Minimum Support Prices (MSP)


The Cabinet Committee on economic affairs has increased the minimum support prices for all Rabi crops for the financial year 2024-25. The increase. The increase for what, the major rabi crop is rupees 150 per quintal and the new price will be rupees 2,275.


Minimum Support Prices (MSPs) are a set of price levels at which the government in many countries agrees to purchase agricultural products from farmers.

 MSPs are designed to provide a safety net for farmers and ensure that they receive a fair and remunerative price for their produce, particularly in cases where market prices fall below the cost of production.

The concept of MSPs is most commonly associated with India, where it plays a significant role in the country's agricultural policy, but it is used in various forms in several other countries as well.

Here are some key points about Minimum Support Prices:

  1. Price Guarantees: MSPs guarantee farmers a minimum price for their crops, typically covering a range of staple crops like rice, wheat, pulses, and oilseeds.
  2. Government Procurement: The government, through its various agencies and entities, purchases the specified crops at the predetermined MSPs. This procurement helps in building buffer stocks and ensures price stability.
  3. Fair Income: The primary aim of MSPs is to provide farmers with a fair and stable income, protect them from market price fluctuations, and prevent distress selling.
  4. Food Security: MSPs are an essential component of a country's food security strategy. By procuring staple crops at guaranteed prices, governments can build and maintain strategic food reserves to address food shortages and emergencies.
  5. Support to Agriculture: MSPs serve as a policy tool to support agricultural activities, incentivize production, and maintain farmer confidence. However, it can also lead to overproduction in some cases.
  6. Market Prices vs. MSP: The relationship between market prices and MSPs can vary. In some cases, market prices may be higher than MSPs, but in others, they can be lower. When market prices are lower, the government steps in to buy at the MSP to protect farmers' income.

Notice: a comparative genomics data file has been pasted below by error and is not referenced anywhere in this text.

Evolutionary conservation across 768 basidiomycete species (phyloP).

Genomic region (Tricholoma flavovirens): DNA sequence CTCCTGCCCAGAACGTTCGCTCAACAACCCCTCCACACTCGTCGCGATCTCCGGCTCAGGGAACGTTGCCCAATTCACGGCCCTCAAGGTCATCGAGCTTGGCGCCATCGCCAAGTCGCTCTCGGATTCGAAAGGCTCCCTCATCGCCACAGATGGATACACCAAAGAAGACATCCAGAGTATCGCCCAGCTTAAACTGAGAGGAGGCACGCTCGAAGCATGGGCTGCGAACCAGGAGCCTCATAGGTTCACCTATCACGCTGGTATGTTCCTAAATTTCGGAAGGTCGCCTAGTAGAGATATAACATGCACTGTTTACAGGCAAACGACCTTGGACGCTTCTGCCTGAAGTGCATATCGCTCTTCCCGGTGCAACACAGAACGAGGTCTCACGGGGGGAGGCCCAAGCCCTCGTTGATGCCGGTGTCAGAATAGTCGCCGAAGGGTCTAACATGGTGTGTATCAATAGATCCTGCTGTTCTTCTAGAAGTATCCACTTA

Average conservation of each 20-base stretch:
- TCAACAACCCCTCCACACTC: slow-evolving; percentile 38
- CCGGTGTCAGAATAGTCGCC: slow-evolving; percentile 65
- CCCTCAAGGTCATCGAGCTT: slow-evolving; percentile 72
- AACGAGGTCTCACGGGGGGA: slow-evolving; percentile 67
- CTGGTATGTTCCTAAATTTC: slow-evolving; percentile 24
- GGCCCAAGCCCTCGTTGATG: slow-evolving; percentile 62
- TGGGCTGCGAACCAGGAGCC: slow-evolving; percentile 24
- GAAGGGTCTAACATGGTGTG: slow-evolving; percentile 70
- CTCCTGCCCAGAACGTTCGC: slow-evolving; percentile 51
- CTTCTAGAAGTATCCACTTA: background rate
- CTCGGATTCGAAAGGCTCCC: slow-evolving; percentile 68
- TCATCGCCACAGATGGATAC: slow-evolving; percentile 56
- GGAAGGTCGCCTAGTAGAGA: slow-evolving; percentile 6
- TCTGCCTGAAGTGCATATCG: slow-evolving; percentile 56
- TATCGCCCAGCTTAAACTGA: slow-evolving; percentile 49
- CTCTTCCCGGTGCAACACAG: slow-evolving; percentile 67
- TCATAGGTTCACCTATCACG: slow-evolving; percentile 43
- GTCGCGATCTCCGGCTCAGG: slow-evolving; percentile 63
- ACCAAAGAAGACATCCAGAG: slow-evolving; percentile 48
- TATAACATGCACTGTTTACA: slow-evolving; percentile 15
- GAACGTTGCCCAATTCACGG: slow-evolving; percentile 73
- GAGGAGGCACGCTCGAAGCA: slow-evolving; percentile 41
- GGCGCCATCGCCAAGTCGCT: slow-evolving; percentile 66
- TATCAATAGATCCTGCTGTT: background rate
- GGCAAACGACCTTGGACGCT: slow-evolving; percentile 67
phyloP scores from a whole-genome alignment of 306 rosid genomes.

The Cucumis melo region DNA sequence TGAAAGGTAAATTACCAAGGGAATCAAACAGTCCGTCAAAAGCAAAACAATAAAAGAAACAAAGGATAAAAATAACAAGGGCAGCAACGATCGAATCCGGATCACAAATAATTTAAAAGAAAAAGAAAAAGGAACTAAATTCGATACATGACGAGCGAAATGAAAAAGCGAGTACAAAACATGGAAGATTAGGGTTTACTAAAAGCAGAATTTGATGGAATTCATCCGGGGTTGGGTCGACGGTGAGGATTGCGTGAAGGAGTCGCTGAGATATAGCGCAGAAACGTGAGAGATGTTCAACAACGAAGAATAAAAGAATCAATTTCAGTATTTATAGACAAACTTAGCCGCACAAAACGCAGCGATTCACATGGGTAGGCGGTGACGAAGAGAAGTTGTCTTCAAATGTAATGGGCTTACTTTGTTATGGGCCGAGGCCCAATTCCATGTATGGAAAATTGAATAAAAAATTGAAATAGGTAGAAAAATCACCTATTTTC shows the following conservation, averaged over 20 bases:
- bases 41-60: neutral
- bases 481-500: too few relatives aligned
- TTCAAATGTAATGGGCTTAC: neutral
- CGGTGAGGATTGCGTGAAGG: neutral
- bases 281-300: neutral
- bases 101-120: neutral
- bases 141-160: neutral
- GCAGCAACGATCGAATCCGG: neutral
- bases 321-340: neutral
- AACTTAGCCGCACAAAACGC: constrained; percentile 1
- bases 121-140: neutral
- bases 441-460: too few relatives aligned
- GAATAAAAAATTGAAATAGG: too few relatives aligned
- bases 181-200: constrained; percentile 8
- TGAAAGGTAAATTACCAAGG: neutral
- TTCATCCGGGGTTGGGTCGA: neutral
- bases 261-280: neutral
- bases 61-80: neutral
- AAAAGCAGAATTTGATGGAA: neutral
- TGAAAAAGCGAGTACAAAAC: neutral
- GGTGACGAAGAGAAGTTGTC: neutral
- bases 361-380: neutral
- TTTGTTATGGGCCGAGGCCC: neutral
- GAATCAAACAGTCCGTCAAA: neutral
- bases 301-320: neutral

7. Crop Procurement: The procurement process is typically managed by government agencies such as the Food Corporation of India (FCI) in India. These agencies purchase the crops at designated procurement centres.
  8. Criticism and Challenges: MSPs have been criticized for sometimes benefitting larger farmers more than small and marginal farmers, leading to concerns about inequality. Additionally, the procurement system can strain government finances and storage capacity, and it may disrupt market dynamics.
  9. Revisions and Announcements: MSPs are typically revised annually by the government, taking into account factors such as production costs, demand-supply dynamics, and global market conditions. The government announces these prices before the planting season to guide farmers' decisions.

MSPs are a critical policy tool in many countries to ensure food security, provide income stability to farmers, and maintain stable agricultural production. However, their implementation and impact can vary significantly from one country to another and even from one crop to another within the same country.

Calculation of MSP

In India, Minimum Support Prices (MSPs) are determined using a combination of cost-based and market-based approaches, taking into account various criteria. The process involves detailed analysis and consultation with experts, farmers, and agricultural economists. Here are the key components and criteria used in the calculation of MSPs for major crops in India:

  1. Cost of Production (A2+FL): The A2+FL cost includes both actual paid-out costs and the imputed cost of family labor and land. It comprises several sub-components, including:
    • A2 Costs: These are the actual expenses incurred by farmers for inputs like seeds, fertilizers, pesticides, hired labor, fuel, irrigation, and other variable costs.